Most successful fiction authors seem to have their passive voice sentences down to a very low number. But they do not eliminate them. Remember all this next time someone tells you such a sentence is “wrong”.
A friend proofing my novel Under the Darkened Moon, asked me to describe my philosophy behind the book and the way I have it structured. He was uncertain what style the book was going for. I said it was fairly simple. The book was written to be read like one smokes a fine cigar. Obviously confused, I informed my friend that fine cigars change their flavor subtly from start to finish. Under the Darkened Moon does the same thing. It starts off as fantasy/mystery, the it morphs into fantasy/romance, then into fantasy/action and then climaxes as a hodgepodge of all three.
That sort of subtle change throughout the course of the story may not interest some people. But it interests me and that is why I wrote it that way.
Something I have noticed in a couple of the novels I have been reading lately is that there is a lot of, what I consider, overkill in certain passages. Especially when it comes to descriptions of things and events in the story.
These passages turn me off because they seem to drone on and on describing what seems to be mundane items or events in exorbitant detail. Even when the item or event is important to the story, I find myself flipping forward and scurrying past the repetitive words. Especially when I feel the author has already sufficiently described what is happening. Sometimes brevity is best I feel, and I certainly do not mind the occasional embellishment to add emphasis. But when it seems to happen over and over, I find myself and my mind starting to wander away from the story and having to refocus.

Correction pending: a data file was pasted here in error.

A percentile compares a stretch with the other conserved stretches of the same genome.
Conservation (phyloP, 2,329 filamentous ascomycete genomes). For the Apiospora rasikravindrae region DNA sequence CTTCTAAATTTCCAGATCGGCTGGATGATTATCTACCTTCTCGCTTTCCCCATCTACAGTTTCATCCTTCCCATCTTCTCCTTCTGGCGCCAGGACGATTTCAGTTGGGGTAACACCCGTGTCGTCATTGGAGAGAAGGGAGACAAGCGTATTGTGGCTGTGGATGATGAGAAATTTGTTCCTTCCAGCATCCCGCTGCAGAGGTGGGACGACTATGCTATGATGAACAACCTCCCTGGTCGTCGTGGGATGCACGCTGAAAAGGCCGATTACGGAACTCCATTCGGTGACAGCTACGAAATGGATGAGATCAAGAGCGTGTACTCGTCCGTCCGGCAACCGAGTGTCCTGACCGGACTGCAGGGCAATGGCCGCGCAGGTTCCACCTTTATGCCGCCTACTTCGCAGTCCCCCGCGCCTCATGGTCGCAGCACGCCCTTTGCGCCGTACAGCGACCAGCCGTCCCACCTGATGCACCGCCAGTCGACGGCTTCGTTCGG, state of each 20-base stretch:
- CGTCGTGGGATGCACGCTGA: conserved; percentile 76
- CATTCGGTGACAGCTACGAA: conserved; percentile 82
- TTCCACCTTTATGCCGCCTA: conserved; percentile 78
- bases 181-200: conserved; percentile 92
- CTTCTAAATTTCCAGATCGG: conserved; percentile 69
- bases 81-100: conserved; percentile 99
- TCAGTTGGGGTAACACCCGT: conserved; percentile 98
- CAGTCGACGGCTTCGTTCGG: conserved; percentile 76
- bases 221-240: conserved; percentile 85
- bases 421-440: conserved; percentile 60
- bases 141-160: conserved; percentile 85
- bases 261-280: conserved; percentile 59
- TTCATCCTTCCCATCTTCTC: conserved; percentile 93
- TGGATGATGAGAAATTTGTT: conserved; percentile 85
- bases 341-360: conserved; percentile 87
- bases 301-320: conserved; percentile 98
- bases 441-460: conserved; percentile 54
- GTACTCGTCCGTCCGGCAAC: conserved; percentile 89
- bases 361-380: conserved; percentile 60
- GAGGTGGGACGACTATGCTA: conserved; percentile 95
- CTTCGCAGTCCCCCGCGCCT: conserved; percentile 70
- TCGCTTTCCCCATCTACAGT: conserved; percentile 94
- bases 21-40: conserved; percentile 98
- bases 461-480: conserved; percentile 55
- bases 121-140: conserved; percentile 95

I am sure some people like this sort of writing. Apparently I am not one of them however. I just unnerves me that a good story gets sidetracked by an over use of over zealous descriptions. I wonder if they are just used in such an overkill fashion to add girth to a story.
I already have gone through my novel Under the Darkened Moon and ripped out huge swatches of these sorts of descriptions because they annoyed me so much. Maybe by doing so it makes the story too simplistic. But to me it makes the story better.
Fragments. For some reason some people hate them. But I guarantee you that they are useful in writing a story. Plus, I guarantee you that done properly, and when not viewed in a program like MS Word that underlines them and calls bold attention to them, most people don’t even recognize the fragment is there.
Fragments are useful when writing dialogue because people normally speak in fragments from time to time. They are also useful for pacing. Fragments are fast. They can whiz by and speed up action.
So next time someone tells you not to use fragments in your writing, tell them thanks for the advice. Smile. Then let them be on their merry, little way.